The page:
After five days of eruptions on Mount Etna, Davide Corsaro was woken by one of his employees at 3am last Wednesday (18 July) to be told of an eruption only 100 metres from his restaurant.

Corsaro owns and manages the 19-bedroom Hotel Corsaro and the 30-seat La Capannina restaurant.  Both are in a mountain refuge at 2,100 metres, where cable cars and ski-lifts depart.

Corsaro said: "At 7am the lava began to move faster.  We made calls to the emergency services, but they did nothing until midday. 
We built a barrier of earth to control the path of the lava."  He said 10 firemen arrived two hours later and attacked the lava flow with 100,000 litres of water.

At one point the lava was only two metres from the restaurant.

A total of 20 people, including four members of the Corsaro family, successfully diverted the lava and saved La Capannina.  "It was like an American movie," Corsaro said.

The area is now closed to tourists. The state has promised financial support until the mountain refuge reopens but Corsaro said he was not holding his breath.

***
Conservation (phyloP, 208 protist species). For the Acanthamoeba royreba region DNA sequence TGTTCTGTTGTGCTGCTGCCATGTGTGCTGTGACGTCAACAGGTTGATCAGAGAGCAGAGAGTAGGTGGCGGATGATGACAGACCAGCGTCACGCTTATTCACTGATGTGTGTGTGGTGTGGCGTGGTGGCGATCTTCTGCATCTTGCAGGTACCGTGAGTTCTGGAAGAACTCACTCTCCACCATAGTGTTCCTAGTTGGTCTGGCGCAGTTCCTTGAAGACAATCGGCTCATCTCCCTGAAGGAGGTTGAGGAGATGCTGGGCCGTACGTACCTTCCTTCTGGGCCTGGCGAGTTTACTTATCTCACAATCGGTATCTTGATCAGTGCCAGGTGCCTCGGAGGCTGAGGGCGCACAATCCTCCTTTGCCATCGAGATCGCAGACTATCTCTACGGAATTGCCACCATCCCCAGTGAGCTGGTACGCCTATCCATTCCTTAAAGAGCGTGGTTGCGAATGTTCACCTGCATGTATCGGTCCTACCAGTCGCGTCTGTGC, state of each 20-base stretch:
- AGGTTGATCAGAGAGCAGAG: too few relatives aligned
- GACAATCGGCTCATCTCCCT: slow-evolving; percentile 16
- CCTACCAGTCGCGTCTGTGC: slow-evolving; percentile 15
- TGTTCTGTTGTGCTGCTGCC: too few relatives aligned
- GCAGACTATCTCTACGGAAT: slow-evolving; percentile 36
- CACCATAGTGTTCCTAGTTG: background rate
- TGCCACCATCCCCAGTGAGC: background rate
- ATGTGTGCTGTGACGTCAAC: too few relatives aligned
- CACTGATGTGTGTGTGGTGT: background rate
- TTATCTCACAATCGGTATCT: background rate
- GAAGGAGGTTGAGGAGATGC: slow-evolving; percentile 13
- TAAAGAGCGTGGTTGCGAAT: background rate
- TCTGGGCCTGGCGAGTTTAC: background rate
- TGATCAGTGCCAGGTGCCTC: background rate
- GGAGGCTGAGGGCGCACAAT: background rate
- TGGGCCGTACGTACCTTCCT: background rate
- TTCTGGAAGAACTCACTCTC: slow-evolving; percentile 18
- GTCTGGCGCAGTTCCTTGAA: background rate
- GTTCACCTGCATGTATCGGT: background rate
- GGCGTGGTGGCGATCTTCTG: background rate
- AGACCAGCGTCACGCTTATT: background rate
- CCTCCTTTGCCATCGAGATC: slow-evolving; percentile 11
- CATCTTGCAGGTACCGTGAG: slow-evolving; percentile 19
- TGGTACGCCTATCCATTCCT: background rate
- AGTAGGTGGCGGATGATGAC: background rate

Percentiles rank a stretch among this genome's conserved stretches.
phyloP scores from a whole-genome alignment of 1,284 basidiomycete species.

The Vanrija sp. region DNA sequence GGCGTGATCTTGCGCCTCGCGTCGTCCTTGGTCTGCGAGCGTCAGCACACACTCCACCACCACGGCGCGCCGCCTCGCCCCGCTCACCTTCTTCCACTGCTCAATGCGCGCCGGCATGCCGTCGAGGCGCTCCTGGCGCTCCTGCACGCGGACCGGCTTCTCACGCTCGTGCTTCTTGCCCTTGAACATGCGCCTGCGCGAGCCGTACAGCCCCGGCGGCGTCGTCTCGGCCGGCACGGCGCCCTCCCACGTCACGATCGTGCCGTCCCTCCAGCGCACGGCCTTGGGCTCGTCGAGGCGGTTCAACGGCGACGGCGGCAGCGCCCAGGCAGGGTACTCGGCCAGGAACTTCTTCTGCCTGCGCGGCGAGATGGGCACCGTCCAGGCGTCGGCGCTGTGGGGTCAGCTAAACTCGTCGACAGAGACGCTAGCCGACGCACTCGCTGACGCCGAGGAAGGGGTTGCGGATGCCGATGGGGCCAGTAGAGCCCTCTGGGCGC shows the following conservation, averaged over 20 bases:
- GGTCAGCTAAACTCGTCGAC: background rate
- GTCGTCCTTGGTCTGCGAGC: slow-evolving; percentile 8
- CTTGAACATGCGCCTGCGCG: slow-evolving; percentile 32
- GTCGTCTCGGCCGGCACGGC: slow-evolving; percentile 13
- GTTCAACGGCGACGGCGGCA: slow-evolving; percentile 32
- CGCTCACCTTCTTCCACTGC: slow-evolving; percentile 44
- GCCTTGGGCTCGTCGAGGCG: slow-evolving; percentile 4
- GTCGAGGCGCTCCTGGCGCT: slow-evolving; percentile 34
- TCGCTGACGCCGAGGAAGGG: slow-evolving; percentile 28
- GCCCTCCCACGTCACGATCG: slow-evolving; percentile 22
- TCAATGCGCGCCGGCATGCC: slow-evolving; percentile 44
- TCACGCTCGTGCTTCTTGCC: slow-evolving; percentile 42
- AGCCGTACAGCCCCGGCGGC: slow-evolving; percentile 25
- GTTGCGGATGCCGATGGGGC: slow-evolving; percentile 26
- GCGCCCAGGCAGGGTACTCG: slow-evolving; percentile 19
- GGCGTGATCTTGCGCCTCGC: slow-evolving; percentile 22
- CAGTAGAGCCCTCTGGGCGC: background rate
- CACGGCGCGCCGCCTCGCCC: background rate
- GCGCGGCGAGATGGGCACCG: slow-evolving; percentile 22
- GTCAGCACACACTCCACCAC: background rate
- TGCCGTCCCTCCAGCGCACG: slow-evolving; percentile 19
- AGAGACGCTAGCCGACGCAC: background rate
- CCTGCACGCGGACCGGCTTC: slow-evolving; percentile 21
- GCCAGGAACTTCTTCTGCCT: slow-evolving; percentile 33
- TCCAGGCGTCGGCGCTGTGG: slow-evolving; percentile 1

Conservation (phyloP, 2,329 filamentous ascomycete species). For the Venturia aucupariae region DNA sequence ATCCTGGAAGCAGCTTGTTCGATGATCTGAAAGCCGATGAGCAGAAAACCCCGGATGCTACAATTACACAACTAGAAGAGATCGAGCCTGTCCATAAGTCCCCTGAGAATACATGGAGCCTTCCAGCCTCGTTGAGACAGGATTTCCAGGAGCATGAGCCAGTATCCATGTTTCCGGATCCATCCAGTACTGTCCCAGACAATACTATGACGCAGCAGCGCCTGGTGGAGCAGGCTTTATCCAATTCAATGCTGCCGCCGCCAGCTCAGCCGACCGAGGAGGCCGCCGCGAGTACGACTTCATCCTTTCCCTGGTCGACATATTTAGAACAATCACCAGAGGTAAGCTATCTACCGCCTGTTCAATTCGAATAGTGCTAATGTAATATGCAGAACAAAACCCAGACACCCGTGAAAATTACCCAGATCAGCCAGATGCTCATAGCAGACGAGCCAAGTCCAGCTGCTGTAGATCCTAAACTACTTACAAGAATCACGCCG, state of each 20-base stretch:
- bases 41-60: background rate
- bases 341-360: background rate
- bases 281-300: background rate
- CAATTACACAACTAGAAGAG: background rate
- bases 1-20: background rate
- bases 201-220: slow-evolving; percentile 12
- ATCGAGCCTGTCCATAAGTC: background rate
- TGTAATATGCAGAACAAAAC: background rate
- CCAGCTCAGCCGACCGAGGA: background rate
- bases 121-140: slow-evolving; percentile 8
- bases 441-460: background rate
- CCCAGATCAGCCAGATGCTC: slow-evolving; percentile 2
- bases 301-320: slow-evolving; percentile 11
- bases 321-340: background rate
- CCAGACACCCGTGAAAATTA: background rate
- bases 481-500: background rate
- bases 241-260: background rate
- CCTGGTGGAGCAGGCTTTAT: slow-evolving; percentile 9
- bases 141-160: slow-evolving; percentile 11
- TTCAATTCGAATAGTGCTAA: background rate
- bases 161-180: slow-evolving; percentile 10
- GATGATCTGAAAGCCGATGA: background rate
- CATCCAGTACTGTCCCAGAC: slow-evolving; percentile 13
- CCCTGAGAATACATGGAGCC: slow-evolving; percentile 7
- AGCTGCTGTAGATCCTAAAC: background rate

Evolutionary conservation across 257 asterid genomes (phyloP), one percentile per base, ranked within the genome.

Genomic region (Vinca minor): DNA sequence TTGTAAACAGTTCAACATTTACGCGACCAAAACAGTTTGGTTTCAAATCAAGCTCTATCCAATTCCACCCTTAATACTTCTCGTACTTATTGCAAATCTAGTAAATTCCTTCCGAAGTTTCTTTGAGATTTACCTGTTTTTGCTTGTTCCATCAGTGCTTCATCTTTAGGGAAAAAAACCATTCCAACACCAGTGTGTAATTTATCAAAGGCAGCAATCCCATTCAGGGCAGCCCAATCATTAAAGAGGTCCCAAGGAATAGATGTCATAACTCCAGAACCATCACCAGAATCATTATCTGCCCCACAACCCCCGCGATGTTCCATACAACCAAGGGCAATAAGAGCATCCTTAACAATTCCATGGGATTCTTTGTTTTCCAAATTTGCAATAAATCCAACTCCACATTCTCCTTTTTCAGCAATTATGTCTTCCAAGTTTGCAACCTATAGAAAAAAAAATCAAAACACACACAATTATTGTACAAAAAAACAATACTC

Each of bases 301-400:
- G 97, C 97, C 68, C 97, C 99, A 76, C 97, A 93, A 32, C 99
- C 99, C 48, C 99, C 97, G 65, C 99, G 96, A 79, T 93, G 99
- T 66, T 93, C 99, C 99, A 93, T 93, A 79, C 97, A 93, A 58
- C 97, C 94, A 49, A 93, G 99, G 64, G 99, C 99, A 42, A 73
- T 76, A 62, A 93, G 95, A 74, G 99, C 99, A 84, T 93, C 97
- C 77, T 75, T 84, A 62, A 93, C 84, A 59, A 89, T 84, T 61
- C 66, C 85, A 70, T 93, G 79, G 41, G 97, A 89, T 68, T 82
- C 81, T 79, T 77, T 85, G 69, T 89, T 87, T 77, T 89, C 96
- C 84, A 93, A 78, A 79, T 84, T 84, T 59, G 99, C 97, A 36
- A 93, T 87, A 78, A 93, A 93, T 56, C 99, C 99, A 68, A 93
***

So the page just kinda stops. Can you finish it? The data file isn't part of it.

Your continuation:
Road repairs to damage caused by an eruption in 1983 have not been finished. "We have a bad experience of broken promises," he said.

If you look at the pictures, you will be able to compare La Capannina before the 2001 Eruption and after the eruption.   As you can see, the lava flow literally ran right past the restaurant, but the little hut was spared.   It is good to see their rescue efforts paid off.

Other than the amazing story about the rescue of the little restaurant, this visit wasn't very exciting.  Since the area was above timberline, there wasn't a tree in sight.   Judging from the picture of La Capannina pre-2001, there used to be grass in the area, but no longer.  This area is as barren as a moonscape.   There is a huge ugly tableau of perpetual brownness everywhere you look.